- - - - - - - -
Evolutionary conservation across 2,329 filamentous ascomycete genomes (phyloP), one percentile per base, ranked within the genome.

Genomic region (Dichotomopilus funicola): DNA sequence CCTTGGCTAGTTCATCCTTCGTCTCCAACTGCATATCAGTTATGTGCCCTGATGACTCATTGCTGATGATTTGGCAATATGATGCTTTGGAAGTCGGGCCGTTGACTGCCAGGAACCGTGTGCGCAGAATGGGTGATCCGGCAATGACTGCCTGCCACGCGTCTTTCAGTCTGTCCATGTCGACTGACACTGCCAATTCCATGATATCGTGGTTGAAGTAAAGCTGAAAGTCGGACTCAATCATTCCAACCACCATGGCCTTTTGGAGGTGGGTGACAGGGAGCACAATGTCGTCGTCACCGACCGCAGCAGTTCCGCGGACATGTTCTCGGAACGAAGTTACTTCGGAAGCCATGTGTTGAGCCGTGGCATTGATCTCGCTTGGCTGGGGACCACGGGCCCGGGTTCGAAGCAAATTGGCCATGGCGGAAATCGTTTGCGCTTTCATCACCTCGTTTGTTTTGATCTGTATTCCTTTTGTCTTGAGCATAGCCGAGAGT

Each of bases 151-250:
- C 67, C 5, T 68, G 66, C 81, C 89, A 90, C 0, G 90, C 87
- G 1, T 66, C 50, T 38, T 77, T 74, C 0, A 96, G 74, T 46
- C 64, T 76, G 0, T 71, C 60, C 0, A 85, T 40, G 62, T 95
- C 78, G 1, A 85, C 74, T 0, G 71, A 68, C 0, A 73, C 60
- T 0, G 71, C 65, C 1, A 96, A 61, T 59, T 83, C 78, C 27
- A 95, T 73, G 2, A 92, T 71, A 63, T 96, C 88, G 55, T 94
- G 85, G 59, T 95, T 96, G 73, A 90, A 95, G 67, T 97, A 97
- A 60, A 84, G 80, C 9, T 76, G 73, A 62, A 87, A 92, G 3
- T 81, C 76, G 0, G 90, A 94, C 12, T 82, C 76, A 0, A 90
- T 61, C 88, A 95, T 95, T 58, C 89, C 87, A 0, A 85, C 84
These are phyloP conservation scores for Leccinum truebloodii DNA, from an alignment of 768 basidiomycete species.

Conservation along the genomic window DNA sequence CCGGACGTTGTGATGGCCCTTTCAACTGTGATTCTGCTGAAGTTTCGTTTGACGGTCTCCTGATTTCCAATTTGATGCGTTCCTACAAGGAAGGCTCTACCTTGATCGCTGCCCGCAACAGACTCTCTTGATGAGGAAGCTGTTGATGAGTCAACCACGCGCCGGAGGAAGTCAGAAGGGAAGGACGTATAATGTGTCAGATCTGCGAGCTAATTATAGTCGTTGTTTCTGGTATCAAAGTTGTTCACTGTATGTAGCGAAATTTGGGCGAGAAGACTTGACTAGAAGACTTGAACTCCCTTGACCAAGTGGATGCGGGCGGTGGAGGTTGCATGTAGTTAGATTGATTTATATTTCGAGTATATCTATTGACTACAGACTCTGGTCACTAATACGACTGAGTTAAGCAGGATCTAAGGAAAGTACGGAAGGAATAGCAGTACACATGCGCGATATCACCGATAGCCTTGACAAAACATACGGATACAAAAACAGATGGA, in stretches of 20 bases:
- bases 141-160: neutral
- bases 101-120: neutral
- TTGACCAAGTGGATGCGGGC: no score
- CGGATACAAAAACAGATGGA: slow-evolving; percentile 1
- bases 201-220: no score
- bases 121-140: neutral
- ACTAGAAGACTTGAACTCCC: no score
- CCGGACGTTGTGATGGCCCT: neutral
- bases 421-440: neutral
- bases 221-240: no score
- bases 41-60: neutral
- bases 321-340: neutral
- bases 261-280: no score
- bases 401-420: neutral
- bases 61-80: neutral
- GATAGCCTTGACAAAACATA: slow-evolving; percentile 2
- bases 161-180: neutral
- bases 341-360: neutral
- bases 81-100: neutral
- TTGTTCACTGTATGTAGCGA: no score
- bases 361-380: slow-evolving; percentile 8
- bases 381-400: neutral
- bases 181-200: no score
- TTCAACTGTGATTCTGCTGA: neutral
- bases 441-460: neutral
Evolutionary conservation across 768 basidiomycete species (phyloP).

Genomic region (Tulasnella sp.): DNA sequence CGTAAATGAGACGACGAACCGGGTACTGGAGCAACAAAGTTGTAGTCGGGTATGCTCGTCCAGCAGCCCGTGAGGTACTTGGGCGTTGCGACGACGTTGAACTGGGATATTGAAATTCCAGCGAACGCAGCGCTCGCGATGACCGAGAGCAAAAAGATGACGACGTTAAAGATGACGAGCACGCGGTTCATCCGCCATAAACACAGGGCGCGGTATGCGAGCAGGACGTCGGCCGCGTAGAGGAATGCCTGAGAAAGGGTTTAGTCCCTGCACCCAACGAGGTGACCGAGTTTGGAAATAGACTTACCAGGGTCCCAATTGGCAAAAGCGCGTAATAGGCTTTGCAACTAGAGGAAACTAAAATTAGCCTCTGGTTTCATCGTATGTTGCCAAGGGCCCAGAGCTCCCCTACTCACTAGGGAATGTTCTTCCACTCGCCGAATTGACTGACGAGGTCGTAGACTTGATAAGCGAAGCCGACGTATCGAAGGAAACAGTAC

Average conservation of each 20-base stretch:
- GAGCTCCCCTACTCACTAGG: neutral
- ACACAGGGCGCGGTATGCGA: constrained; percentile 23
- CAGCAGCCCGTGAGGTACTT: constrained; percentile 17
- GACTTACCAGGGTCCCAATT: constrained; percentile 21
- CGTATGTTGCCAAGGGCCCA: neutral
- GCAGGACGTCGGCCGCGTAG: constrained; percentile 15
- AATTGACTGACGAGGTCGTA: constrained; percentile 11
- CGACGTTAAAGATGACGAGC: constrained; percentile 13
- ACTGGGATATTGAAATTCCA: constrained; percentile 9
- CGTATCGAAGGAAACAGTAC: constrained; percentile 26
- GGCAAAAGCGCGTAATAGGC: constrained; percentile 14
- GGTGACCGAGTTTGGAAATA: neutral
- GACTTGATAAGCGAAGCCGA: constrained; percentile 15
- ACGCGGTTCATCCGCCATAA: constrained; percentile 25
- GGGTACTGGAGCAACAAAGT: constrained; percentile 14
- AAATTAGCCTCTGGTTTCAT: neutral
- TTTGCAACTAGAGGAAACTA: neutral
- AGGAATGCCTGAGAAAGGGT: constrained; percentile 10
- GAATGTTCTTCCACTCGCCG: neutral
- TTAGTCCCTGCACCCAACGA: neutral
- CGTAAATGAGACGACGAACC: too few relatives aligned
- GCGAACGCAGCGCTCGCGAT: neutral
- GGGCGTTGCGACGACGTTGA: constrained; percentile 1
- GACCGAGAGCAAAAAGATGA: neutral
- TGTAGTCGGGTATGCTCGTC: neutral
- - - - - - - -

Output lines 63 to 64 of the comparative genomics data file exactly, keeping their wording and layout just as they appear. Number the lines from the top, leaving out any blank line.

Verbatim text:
- TTAGTCCCTGCACCCAACGA: neutral
- CGTAAATGAGACGACGAACC: too few relatives aligned